At some point in every higher education career, you hit a point where you want to gain more influence on campus, Craig Weidemann and Marie Cini write for Inside Higher Ed.
Weidemann is special assistant to the provost for innovation and education technology at Pennsylvania State University and Cini is provost emeritus at the University of Maryland University College.
They draw on research into influence by Robert Cialdini (and their combined 60 years of professional experience) to recommend five ways to build influence on campus.
1: Start by helping others. People tend to repay favors, Weidemann and Cini write. If you help advance the projects, proposals, and strategic plans of other units, then they will be more likely to support yours in the future. As a first step, Weidemann and Cini recommend asking colleagues about their strategic plans, which will make it easier for you to identify opportunities to support them.
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2: Ask for commitment. Research shows that explicit commitments can make people more likely to follow through on an action. One way to apply this lesson is to remind people of their commitments. Take notes during meetings, then follow up with a summary and reminders of who committed to doing what. You can also start by asking colleagues to commit to a small project—they'll view your next, larger project more favorably.
3: Cultivate relationships. It's a fact of life: people are more likely to support proposals when they come from people they're familiar with. This means that it can be helpful to build an informal network of support across different units. One strategy might be to schedule regular, casual meetings with certain colleagues to identify areas of potential collaboration.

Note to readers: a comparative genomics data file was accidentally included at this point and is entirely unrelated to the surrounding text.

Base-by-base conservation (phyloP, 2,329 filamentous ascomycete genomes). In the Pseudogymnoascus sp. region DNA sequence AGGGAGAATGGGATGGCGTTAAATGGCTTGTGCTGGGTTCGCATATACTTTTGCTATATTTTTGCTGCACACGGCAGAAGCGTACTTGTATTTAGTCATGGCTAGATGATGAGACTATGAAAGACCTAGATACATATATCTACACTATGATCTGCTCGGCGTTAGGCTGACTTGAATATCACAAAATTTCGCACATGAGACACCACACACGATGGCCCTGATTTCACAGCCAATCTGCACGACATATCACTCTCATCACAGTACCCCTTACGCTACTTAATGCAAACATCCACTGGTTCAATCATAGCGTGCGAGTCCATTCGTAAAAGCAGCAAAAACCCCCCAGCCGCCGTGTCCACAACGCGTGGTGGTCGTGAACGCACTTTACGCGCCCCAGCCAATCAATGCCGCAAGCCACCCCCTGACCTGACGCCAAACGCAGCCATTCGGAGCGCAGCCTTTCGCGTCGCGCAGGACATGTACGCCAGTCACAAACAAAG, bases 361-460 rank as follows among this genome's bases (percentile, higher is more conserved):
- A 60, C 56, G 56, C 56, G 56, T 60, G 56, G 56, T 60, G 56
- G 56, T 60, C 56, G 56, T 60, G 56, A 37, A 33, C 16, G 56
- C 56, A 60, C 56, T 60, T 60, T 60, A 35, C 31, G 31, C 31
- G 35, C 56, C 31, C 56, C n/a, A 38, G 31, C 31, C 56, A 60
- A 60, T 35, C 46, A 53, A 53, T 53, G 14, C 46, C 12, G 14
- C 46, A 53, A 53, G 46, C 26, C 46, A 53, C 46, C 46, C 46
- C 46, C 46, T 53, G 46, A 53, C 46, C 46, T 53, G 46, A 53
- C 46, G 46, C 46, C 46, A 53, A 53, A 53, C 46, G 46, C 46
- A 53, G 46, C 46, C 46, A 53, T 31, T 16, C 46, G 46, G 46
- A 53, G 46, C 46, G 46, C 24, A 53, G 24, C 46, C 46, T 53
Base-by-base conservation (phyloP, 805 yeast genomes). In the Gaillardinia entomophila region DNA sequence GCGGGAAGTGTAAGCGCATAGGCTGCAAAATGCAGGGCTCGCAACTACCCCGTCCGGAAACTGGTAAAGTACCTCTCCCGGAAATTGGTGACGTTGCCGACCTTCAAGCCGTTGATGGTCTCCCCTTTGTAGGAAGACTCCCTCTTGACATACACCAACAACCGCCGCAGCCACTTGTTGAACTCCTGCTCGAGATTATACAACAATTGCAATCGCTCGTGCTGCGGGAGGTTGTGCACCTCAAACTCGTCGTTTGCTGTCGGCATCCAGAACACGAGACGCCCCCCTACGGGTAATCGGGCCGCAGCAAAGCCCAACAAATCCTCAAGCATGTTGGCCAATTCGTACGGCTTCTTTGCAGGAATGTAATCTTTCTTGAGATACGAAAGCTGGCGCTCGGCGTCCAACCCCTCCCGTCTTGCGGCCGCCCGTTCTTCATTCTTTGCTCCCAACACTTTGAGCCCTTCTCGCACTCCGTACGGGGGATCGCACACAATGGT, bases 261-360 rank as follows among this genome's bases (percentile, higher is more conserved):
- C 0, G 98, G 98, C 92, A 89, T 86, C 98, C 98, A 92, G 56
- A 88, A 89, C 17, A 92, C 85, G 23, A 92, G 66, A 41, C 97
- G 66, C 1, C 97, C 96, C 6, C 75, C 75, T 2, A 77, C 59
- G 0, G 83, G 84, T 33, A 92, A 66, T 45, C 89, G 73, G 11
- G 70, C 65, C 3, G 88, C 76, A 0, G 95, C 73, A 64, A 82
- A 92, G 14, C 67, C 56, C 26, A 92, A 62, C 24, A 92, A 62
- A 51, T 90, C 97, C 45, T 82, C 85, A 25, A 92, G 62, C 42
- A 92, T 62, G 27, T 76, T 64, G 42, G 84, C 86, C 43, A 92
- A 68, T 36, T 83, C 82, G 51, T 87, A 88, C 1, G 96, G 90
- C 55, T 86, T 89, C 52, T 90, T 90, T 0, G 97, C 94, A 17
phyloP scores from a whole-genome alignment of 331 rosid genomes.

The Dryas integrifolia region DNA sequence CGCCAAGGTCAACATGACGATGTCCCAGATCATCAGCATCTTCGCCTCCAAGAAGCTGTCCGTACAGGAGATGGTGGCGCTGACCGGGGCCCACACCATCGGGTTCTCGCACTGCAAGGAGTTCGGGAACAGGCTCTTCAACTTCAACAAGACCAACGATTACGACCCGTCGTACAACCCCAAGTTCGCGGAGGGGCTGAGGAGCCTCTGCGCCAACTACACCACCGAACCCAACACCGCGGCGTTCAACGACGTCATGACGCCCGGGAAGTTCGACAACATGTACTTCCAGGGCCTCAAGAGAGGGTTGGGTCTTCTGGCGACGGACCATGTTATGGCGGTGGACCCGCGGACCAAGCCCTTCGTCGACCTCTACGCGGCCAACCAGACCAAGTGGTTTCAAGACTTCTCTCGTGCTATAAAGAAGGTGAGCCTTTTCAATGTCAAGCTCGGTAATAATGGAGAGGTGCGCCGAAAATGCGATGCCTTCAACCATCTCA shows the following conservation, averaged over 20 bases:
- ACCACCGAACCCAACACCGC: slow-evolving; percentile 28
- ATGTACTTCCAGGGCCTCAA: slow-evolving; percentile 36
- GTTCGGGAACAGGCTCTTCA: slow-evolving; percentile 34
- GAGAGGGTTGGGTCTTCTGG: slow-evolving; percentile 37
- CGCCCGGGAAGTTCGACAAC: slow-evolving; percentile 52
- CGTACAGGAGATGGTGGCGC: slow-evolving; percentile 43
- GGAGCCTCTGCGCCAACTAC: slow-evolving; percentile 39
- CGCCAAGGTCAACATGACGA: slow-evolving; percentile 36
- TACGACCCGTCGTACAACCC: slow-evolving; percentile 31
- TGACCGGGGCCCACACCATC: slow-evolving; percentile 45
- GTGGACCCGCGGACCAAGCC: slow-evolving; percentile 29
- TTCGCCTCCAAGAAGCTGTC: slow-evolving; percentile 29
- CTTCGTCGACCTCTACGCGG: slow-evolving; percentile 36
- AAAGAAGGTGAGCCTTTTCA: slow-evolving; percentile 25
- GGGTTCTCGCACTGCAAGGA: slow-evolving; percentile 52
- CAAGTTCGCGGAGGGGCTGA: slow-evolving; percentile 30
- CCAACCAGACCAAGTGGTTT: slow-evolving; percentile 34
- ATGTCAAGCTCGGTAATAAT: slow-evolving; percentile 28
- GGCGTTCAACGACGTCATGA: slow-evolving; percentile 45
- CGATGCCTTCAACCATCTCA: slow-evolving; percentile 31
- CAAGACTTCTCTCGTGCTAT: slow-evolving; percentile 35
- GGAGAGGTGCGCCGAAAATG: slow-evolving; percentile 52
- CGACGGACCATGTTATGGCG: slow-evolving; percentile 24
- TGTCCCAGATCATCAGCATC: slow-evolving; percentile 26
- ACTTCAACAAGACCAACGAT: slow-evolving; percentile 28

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4: Campaign. If you need to persuade several individuals, start by persuading a few people whose opinions will carry weight with the others. This approach can also work if there's just one stakeholder you need to persuade—mention that you have the support of someone whose opinion your stakeholder values.
5: Become an expert. Finally, people always appreciate those who can help them understand something or solve a problem. Weidemann and Cini recommend identifying one strategically important area where you can build your skills and become the go-to expert. Use your expertise to show colleagues how your proposals will help them solve a problem or align with the expectations of external stakeholders (Weidemann/Cini, Inside Higher Ed, 12/20).
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